Injuries such as broken bones, muscle strains or fractures are something that we often associate with being younger – children seem far more likely to break an arm or sprain a wrist than adults. However, while children are more likely to have falls and accidents than adults, their bones and muscles heal much faster and more completely than adults. That means that when we end up injuring ourselves, it can take a lot longer and be more difficult to heal.
Injuring ourselves as adults also comes with added complications. Depending on the part of your body that you injure, your day-to-day activities will often be affected, which includes your job. Something as simple as a commute to work can become extremely complicated with a broken arm or torn ligament in your foot. If you drive to work, you will often not be able to do so if you have broken or strained your arms or legs; and even if you commute, navigating a crowded bus or train on crutches or with a cast is not easy.
But it isn’t just about getting to and from work. When at work, problems can often be caused by the way your workstation is set up, your inability to stand or sit in the same position for long periods, and even your ability to evacuate the building in case of an emergency. In some cases, it may be possible for employers to allow their employee to work from home until their injury is healed – but in other cases, this may not be possible.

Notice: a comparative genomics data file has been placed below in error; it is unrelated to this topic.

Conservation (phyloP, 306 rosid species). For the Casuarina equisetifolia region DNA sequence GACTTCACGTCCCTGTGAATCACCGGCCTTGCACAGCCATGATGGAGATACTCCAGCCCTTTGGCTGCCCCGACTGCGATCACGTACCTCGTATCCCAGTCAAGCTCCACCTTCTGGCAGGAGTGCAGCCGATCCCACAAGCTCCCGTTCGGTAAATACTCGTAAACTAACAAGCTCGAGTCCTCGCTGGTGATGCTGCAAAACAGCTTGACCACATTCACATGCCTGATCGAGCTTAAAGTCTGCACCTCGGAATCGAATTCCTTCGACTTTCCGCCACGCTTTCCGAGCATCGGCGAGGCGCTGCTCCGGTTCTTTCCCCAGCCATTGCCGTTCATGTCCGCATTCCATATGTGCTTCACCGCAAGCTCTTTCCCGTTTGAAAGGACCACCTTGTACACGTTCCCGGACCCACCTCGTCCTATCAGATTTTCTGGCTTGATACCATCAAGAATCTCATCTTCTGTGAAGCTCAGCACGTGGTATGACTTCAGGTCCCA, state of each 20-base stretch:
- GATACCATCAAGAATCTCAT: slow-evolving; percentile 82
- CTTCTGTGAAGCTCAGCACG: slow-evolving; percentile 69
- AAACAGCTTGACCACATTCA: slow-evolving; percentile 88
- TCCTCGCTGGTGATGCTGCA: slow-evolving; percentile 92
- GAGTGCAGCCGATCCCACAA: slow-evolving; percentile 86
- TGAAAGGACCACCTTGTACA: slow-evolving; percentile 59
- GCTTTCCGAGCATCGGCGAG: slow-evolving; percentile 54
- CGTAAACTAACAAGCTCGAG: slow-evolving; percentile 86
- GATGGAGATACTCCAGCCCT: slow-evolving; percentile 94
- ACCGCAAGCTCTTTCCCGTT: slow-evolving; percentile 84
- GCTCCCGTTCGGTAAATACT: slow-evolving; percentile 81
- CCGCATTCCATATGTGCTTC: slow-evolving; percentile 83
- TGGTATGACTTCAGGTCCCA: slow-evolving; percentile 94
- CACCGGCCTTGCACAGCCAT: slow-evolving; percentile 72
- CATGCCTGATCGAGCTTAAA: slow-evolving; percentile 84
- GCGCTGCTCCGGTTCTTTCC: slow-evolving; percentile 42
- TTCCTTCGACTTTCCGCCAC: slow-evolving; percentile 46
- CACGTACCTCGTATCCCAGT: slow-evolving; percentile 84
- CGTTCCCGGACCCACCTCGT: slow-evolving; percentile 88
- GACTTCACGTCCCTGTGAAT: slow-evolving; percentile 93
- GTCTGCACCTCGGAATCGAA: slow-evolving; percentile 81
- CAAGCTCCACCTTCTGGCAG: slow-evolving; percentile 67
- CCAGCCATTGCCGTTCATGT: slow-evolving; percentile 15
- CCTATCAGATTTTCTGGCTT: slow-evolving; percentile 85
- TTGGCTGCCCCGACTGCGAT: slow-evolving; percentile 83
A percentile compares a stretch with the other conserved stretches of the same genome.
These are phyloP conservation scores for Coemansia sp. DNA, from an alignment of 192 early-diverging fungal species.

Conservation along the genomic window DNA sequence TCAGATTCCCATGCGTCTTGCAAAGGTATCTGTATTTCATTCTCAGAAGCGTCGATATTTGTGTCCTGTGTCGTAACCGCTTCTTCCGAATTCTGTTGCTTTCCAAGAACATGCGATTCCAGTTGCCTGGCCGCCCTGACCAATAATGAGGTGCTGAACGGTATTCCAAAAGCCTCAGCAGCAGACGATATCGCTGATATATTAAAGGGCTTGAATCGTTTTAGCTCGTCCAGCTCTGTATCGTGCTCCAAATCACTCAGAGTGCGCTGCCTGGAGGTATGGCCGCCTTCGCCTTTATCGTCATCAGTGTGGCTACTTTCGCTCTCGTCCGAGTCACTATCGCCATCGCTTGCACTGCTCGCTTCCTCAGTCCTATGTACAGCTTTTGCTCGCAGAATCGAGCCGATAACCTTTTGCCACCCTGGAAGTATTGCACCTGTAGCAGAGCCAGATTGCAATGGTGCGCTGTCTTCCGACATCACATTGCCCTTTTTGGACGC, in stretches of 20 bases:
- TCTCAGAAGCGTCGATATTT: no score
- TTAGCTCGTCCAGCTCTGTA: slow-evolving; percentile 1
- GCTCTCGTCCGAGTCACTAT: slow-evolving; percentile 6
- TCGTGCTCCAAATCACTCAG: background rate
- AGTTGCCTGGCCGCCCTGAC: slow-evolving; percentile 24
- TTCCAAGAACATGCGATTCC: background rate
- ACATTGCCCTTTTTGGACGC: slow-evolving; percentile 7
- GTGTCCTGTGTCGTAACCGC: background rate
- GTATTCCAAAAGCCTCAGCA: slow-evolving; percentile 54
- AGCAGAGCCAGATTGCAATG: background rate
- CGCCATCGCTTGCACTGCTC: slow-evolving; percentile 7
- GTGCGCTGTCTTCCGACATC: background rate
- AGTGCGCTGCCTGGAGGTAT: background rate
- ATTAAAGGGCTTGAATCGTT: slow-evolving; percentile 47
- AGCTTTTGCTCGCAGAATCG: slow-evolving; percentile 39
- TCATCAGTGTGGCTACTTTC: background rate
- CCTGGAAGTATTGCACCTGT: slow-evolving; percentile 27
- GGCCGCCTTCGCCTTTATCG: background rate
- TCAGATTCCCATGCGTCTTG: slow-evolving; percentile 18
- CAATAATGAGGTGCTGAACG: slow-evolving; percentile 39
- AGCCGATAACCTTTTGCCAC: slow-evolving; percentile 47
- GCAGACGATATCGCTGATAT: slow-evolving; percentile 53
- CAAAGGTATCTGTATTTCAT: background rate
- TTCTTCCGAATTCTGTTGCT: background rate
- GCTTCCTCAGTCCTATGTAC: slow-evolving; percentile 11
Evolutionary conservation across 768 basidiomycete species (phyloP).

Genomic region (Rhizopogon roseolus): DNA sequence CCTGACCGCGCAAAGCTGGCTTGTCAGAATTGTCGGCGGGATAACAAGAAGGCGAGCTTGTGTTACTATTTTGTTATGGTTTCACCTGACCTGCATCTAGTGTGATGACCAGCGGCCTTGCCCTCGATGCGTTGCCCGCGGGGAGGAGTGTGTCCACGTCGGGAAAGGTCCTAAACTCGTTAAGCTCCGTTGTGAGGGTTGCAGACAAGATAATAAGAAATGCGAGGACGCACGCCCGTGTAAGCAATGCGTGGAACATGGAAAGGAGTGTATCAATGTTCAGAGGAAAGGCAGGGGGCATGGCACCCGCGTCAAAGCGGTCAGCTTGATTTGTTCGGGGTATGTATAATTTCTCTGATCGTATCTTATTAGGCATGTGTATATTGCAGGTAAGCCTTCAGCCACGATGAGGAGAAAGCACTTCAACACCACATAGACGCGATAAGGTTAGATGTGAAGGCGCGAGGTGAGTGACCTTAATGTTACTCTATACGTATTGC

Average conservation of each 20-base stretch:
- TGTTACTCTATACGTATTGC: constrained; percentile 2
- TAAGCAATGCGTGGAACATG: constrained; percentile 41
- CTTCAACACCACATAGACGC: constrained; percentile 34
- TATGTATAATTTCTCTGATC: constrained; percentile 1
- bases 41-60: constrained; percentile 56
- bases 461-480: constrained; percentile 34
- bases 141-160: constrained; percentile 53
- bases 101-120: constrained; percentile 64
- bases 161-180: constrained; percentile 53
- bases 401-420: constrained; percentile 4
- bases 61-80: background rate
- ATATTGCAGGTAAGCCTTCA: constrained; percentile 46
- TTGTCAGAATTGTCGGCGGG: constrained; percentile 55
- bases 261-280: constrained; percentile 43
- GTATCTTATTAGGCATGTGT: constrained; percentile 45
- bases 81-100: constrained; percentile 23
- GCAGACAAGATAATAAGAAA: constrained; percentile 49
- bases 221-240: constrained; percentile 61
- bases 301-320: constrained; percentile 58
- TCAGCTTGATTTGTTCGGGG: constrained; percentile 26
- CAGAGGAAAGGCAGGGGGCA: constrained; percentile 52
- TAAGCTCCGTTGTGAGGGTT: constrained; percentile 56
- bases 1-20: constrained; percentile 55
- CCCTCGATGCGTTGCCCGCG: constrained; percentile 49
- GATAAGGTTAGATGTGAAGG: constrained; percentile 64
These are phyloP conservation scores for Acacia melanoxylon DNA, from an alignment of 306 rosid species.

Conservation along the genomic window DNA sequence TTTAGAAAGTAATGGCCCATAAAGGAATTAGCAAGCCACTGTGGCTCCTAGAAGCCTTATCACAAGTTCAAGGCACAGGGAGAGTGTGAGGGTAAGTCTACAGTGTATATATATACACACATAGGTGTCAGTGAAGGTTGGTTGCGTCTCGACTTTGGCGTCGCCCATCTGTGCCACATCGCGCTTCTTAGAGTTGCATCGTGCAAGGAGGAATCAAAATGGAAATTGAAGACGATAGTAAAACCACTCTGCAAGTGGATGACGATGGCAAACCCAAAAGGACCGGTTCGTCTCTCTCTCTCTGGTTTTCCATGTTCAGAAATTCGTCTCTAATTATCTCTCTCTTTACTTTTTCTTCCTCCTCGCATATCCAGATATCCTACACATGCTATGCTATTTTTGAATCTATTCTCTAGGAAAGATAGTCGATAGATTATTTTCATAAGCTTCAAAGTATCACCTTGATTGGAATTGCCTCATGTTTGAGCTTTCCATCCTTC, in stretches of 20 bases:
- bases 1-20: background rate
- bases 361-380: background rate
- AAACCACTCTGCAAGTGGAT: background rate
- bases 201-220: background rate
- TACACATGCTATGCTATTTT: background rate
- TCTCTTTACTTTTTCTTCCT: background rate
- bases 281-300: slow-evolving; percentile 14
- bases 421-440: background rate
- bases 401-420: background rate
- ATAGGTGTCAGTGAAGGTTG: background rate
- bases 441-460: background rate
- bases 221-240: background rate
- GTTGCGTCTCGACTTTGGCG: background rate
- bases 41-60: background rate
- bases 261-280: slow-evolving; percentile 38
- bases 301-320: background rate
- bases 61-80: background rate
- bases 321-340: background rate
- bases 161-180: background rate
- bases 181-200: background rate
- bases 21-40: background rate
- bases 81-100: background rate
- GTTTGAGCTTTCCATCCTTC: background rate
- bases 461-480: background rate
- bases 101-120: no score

So what should employers do if an injured employee is returning to the office before they are fully recovered? Under the Management of Health and Safety Regulations 1999, it is important that a risk assessment is undertaken for those returning to work who may have:
- crutches, walker or a stick;
- plaster or fibreglass casts;
- a wheelchair;
- a long-term disability.
It is likely that someone with one or more of the above will not be able to continue working in the same way that they did before, which means employers may have to consider making workplace adjustments on a temporary basis. Some suggestions to help an injured employee work more comfortably include:
- Allowing flexible working such as part-time work, or non-standard start or finish times
- Changing their work duties or allocating some duties to another employee
- Allowing the individual to work at a different location (for example on the ground floor of a building to avoid using the stairs)
- Allocating the employee a helper if emergency evacuation does take place
Employers looking for advice on rehabilitating an employee with an injury can visit the Fit for Work advice hub for more information, or call the Fit for Work advice line on 0800 032 6235, to get more information and advice on risk assessments, workplace adjustments and returns to work. Employees with a broken bone can also find tailored advice for their return to work on the Fit for Work advice hub.